Though there has been a rise in interest, this field is just beginning to crawl. We did find a lot of good information, though more pertaining to colorectal cancers than oropharengeal. But generally, the microbiome must maintain homeostasis. The dysbiosis hypothesis suggests that even a small disruption in homeostasis can cause inflammation, an immune response, and disease (Hajishengallis et al., 2011). Dysbiosis is associated with cancer (Xuan et al., 2014; Sobhani, 2013), and specifically oral dysbiosis is associated with pancreatic and oral cancers (Mager et al., 2005; Michaud, 2013). We also found that the oral microbiomes DO substantially differ between healthy individuals and oral cancer patients (Schmidt et al., 2014). We also defined how the immune system responds to dysbiosis (Round and Mazmanian, 2009).
So to begin with a math model, we decided that a compartment model with the most significant elements would help us answer our question. This included generic cancer cells, immune cells, and a diverse microbiome. Each one of those compartments could be made more complex, but we wanted to make the main focus be on the microbiome. So we defined a set of ordinary differential equations that described the tumor cells, the immune cells, and different phenotypes of the microbiome (categorized by their interactions with the other compartments or their responses or interactions with treatments). From more searching through the published studies, we were able to reasonably quantify our parameters.
Next, we calibrated the model. We decided that before we try to understand the disease state, we should try to understand the homeostatic, normal state without a tumor present. This is an interesting question in itself: how does a diverse population competing for space maintain this symbiotic relationship with the host? We defined the microbiome to be both self-regulatory (the microbiome is sloughed off periodically), and immune-regulated (triggered by dysbiosis and overabundance), so how does this intimate relationship of microbiome components and the immune system produce a stable output? We attacked this from two angles. The system was simple enough to be analyzed, and we could also go straight to the numerical solver. We found analytically that we could get homeostasis as long as the immune response decay rate balances the microbes’ turnover, which is both a product of net proliferation and self-suppression caused by overabundance and lack of diversity. This helped inform the calibration of the parameters to numerically get a stable result, which was established.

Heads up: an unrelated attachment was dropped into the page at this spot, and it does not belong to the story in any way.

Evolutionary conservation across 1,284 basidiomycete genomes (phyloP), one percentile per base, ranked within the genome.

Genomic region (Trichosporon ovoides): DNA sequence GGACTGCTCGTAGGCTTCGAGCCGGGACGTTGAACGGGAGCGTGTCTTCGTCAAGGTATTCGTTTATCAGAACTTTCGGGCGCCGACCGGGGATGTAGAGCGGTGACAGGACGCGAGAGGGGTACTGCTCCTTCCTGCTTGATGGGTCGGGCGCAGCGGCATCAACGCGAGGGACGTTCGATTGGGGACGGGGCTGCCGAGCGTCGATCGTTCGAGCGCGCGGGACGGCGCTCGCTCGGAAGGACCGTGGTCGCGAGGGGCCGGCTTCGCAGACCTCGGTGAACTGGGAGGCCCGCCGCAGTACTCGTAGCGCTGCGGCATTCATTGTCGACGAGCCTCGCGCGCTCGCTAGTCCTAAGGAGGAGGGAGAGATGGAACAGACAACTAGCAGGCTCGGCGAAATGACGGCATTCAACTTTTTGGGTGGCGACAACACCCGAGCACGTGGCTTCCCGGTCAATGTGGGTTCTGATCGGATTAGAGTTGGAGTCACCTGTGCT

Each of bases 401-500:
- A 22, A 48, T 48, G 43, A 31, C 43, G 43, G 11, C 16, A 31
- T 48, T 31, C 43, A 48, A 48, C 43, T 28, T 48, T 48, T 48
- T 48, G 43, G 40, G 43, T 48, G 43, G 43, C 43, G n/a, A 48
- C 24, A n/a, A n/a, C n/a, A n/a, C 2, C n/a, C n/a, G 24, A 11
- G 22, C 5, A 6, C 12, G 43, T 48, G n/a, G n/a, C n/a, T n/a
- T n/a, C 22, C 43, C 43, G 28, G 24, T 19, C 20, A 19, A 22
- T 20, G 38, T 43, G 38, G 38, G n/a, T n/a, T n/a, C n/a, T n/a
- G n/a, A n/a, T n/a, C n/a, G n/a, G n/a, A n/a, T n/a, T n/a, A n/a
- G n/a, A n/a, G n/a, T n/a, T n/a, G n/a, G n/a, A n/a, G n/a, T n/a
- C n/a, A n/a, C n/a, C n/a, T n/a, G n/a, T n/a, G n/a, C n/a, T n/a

Finally, we went straight to the treatment scheme. Standard of care includes chemo weekly with radiation administered daily with weekends off for 6 weeks. We were able to match the average patient response to treatment and show the variant response of microbial components during the treatment. We were able to show that differences in the patient’s microbiome, with all else equal, did have a small but quantifiable effect on patients, and more importantly, following treatment, some patients would continue to respond, while some would relapse. We also found that if the patient had a more beneficial microbiome, they could take breaks or miss some treatments and still have similar results. Breaks are beneficial because they both allow recovery from harsh treatments and improve quality of life.
Though we learned a lot here, we only just started. We didn’t end up winning the pilot grant, but we will end up getting the data that we wanted to spend some of that money on, anyway, so it feels good that through this exercise we were able to make an impact on what data is collected and how it’s quantified. There will be more to come from team microbiome in the future when we can analyze and utilize the information from patient’s oral gargles, blood samples, and tumor imaging to further understand this question.